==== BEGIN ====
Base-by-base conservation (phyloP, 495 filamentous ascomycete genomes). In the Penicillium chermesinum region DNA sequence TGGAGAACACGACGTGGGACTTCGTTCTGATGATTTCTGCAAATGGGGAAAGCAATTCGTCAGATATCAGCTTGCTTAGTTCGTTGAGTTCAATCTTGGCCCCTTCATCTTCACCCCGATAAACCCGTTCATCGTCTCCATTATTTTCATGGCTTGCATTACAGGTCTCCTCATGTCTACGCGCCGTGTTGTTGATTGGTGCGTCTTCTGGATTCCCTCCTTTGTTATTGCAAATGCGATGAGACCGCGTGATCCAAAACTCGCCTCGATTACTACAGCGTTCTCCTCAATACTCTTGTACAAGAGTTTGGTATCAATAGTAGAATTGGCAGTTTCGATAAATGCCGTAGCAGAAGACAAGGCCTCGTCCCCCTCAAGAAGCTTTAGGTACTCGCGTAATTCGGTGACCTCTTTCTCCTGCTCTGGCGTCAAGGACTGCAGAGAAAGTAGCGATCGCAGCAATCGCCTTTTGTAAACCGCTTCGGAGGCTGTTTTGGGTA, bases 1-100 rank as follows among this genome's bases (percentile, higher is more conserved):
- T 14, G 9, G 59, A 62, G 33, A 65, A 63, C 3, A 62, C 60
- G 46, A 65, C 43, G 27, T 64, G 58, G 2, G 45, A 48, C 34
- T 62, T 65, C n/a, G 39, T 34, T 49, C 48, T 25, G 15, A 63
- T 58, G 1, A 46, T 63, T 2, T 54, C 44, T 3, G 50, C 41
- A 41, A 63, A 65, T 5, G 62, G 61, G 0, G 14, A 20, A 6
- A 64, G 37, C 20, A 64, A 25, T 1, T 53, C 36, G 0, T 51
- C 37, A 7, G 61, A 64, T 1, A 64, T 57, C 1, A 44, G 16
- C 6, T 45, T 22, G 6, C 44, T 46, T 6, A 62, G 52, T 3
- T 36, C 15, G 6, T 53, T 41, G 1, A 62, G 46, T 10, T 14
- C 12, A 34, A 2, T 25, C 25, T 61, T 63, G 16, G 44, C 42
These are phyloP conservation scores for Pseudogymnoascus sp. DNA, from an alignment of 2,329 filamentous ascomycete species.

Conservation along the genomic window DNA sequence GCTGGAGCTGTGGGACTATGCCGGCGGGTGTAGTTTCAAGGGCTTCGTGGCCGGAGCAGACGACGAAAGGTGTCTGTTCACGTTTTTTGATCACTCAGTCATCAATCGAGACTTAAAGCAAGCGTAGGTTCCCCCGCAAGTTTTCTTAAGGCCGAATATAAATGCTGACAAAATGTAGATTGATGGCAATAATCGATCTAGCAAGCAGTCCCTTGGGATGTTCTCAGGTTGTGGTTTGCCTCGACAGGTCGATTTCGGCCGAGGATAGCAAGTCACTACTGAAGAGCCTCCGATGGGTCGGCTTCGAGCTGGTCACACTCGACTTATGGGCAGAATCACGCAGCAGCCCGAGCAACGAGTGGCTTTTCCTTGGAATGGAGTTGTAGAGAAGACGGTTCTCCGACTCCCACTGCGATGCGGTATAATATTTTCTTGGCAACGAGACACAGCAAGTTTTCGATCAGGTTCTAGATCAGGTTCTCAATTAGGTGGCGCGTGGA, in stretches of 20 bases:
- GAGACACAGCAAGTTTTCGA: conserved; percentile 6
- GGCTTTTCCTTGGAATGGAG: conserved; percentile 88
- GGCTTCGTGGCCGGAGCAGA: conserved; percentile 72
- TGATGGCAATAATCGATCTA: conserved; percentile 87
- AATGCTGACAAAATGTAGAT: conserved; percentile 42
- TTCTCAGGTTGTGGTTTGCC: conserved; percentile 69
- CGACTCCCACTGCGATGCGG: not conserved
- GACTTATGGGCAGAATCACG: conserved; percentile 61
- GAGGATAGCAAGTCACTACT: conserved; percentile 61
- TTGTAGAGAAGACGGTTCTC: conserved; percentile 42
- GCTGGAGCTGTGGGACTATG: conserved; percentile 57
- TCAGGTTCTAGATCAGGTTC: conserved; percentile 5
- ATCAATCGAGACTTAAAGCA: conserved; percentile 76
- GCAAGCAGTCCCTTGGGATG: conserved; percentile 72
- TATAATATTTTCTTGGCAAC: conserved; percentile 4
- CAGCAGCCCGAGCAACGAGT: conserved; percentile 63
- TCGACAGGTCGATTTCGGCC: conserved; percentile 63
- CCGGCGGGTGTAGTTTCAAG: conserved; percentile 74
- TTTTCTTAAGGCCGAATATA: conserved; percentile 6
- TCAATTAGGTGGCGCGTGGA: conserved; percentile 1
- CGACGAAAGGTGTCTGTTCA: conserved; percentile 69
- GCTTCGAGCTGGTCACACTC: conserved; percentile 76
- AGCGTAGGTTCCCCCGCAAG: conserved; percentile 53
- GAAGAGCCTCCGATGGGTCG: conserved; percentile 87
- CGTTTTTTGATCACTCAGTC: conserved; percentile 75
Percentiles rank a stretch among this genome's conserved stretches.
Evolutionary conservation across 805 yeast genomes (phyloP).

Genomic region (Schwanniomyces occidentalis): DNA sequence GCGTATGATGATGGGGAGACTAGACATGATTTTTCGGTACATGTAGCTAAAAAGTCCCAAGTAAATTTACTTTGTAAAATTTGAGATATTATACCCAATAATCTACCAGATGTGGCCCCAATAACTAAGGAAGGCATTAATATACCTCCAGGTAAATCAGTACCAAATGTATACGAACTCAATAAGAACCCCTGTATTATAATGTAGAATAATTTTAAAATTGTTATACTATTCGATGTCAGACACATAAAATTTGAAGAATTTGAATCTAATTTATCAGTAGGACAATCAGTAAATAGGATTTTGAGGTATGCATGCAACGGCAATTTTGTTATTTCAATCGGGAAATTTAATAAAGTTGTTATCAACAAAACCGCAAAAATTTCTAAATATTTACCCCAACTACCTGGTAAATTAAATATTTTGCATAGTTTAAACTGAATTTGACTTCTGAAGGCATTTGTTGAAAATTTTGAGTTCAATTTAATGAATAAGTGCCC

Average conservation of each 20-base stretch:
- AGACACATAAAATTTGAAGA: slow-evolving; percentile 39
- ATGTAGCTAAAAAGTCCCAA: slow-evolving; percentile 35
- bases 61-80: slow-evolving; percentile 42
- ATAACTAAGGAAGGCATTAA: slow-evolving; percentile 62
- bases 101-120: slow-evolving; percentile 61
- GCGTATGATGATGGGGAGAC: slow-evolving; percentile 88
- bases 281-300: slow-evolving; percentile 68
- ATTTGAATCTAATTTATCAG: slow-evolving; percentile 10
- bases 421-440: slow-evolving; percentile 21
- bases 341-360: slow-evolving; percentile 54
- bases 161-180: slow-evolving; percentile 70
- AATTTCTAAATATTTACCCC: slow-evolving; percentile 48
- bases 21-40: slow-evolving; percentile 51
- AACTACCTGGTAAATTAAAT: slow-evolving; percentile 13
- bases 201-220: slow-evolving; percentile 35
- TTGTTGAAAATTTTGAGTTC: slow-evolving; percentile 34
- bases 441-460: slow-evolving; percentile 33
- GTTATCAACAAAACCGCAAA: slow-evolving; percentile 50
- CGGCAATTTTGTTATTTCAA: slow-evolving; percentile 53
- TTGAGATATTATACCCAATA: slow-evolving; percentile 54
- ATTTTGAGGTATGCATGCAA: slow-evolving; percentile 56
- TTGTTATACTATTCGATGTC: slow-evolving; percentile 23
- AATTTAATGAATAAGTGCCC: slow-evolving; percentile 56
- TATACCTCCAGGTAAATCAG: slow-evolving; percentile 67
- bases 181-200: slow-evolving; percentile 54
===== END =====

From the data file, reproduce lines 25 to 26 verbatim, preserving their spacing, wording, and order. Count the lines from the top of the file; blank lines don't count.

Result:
- TCAGGTTCTAGATCAGGTTC: conserved; percentile 5
- ATCAATCGAGACTTAAAGCA: conserved; percentile 76